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Getting Lost, Figuratively and Literally

Trail maps are important items.

They keep you from literally getting lost in the middle of the forest. The help you be prepared and know what’s ahead. And most importantly, they normally tell you how far you can expect to walk.

However, some trail maps are better than others. My husband, his mother, and I went to a Cochran Mills Park a couple of weeks ago to hike. According to the maps and websites we saw, we expected to walk about 4.5 – 5 miles. It was a beautiful hike through damp, cold forest. And I say that in a good way. 

The cold and damp kept a lot of people away, and gave an ethereal atmosphere to many places on the trail. There were several sections of boulders overgrown with moss that reminded me of Te Fiti and the mountain giants from Lord of the Rings.

We finally made it to the waterfall we were looking for, and enjoyed the scenery for a moment before heading back. There was a short discussion about which way to turn to have the shortest way back, but we ended up returning the same way. 

When we got back to the car, we knew it had been far longer than 4.5 miles. My husband and I are somewhat out of hiking practice, but not that badly. When we looked at the map again with a better understanding of exactly where we went, we calculated a hike of about 7 miles. 7 miles. Those extra two miles can have a huge impact, and spontaneous events like that are the reason I carry so much stuff in my day pack.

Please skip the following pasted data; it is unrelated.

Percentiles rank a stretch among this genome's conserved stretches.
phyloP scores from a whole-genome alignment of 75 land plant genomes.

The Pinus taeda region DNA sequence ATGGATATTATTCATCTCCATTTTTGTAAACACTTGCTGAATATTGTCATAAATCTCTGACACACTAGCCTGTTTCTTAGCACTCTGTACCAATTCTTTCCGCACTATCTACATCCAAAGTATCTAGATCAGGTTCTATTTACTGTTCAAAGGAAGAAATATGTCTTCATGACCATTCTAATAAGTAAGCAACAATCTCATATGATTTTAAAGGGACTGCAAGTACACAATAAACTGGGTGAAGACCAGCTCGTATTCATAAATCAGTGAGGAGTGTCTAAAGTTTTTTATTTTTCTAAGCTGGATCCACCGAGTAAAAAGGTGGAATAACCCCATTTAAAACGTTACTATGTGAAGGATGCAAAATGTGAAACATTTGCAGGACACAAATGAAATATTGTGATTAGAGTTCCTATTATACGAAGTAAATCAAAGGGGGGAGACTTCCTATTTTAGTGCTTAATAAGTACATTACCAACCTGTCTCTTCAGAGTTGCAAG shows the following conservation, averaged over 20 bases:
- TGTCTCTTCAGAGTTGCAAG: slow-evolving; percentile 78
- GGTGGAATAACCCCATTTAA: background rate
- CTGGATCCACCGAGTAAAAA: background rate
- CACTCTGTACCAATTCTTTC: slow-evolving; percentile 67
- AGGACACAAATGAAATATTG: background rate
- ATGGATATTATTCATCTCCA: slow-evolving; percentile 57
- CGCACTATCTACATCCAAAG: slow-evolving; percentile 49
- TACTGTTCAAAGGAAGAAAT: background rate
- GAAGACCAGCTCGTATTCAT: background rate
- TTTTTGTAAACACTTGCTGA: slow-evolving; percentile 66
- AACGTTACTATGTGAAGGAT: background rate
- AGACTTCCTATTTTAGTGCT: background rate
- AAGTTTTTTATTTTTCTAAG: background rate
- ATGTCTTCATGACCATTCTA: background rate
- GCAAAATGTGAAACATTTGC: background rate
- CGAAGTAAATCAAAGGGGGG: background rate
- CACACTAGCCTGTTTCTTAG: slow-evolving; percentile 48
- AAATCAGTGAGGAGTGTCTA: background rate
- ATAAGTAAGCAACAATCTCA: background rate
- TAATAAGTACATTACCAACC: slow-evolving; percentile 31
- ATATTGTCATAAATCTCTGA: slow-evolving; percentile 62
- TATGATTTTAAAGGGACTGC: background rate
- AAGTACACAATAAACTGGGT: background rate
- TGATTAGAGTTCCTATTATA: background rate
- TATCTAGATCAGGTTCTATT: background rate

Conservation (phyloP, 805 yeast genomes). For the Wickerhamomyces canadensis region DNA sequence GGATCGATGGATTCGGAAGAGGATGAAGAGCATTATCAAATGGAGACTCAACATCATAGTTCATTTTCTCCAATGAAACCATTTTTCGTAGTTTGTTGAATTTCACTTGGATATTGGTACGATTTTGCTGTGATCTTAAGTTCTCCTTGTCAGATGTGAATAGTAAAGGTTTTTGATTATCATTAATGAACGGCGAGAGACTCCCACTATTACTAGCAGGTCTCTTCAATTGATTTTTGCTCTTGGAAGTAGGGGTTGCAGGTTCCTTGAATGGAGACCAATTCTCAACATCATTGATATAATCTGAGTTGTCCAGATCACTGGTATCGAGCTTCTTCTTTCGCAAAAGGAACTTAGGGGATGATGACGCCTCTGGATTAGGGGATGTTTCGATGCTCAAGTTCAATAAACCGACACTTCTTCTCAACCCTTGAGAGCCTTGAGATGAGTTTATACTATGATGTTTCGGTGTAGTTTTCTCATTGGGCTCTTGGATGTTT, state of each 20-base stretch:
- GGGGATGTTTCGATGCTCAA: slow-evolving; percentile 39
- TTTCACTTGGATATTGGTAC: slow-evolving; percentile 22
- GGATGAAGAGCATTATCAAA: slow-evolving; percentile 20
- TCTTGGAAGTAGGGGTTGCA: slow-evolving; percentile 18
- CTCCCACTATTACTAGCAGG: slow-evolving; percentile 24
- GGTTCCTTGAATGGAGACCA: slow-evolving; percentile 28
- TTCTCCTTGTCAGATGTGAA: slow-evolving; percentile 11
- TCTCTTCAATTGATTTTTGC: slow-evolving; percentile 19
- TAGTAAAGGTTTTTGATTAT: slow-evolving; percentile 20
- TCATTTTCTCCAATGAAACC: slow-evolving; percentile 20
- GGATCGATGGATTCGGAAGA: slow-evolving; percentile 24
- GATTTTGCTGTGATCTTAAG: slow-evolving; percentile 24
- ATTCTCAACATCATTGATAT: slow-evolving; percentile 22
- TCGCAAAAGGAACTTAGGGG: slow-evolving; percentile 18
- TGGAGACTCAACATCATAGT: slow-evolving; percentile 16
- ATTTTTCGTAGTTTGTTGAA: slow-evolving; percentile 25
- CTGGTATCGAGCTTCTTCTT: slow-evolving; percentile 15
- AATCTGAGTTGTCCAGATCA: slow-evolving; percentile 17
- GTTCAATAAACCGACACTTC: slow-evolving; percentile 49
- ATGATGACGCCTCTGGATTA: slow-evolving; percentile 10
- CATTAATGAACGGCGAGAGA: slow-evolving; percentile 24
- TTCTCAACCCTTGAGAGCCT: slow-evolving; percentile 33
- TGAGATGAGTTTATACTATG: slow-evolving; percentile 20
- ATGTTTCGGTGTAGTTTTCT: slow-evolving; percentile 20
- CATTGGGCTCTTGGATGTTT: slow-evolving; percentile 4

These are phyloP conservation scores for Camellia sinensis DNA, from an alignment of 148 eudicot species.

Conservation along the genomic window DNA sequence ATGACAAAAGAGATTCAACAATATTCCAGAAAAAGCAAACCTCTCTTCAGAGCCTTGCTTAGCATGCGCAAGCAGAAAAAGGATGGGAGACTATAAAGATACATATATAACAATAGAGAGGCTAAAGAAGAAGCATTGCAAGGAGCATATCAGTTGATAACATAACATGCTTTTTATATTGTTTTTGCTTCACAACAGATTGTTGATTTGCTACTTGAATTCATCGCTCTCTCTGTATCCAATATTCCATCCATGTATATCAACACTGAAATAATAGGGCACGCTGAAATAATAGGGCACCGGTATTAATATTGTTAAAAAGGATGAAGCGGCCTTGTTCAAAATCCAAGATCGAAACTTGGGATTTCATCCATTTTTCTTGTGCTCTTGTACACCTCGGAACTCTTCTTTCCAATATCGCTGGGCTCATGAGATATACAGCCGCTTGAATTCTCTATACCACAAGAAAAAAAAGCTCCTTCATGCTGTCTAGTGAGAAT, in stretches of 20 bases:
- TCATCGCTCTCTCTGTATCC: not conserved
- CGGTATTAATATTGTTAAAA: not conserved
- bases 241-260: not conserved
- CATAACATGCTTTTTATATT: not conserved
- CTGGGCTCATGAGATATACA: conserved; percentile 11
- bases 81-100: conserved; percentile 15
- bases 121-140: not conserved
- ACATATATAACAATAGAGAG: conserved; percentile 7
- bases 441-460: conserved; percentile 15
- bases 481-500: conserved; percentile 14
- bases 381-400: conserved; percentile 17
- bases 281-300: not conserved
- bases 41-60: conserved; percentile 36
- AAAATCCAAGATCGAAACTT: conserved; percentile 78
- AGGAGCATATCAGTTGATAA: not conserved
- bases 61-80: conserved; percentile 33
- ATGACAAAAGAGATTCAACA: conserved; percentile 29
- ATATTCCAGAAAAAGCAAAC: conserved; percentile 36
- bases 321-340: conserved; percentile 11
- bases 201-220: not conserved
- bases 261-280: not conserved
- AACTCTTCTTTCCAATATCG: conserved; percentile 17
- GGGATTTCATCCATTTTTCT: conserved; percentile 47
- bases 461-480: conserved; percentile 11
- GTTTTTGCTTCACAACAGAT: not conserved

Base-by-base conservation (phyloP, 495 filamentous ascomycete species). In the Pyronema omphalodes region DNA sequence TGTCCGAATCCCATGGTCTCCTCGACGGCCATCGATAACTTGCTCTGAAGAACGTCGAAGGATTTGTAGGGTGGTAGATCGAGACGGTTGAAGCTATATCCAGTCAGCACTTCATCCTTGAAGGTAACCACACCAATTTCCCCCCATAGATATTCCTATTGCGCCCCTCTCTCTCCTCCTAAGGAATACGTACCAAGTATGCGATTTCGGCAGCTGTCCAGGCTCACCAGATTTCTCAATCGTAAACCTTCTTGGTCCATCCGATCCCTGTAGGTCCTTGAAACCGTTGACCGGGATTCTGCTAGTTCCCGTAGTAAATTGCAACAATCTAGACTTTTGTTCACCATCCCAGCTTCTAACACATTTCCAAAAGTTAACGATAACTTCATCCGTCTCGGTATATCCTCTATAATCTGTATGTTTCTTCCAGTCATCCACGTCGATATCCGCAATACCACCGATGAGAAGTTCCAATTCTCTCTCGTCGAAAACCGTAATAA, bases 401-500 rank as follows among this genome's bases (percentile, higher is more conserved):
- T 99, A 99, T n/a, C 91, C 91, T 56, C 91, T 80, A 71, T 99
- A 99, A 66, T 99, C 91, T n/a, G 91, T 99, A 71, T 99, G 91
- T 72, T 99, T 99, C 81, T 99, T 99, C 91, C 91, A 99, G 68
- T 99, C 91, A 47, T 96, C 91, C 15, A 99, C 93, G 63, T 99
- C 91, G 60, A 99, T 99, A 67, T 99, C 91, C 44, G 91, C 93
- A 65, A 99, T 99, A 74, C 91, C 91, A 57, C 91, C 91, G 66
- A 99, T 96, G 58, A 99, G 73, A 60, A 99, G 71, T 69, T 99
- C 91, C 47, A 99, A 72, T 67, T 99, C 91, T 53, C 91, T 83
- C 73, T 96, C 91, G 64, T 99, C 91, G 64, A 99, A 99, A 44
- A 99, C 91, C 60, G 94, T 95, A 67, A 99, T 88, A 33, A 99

Regardless of the extra mileage (yes I was exhausted and sore for a day or two, but I slept really well), it was a beautiful hike. I also believe it was mostly user error in misunderstanding the trail map, and don’t want to put any blame on the park itself. We will definitely be going back to that park, since it’s nearby and there is a ton to see there. 

The takeaways from this story are to have plenty of supplies in your daypack, double check trail maps and make sure you know exactly where you’re going, and take a good sense of humor to get through difficult moments. Hiking, much like running, is often a mental game. You have to have thick skin, determination, and perseverance. But it is certainly worth the struggle and exhaustion in the end.

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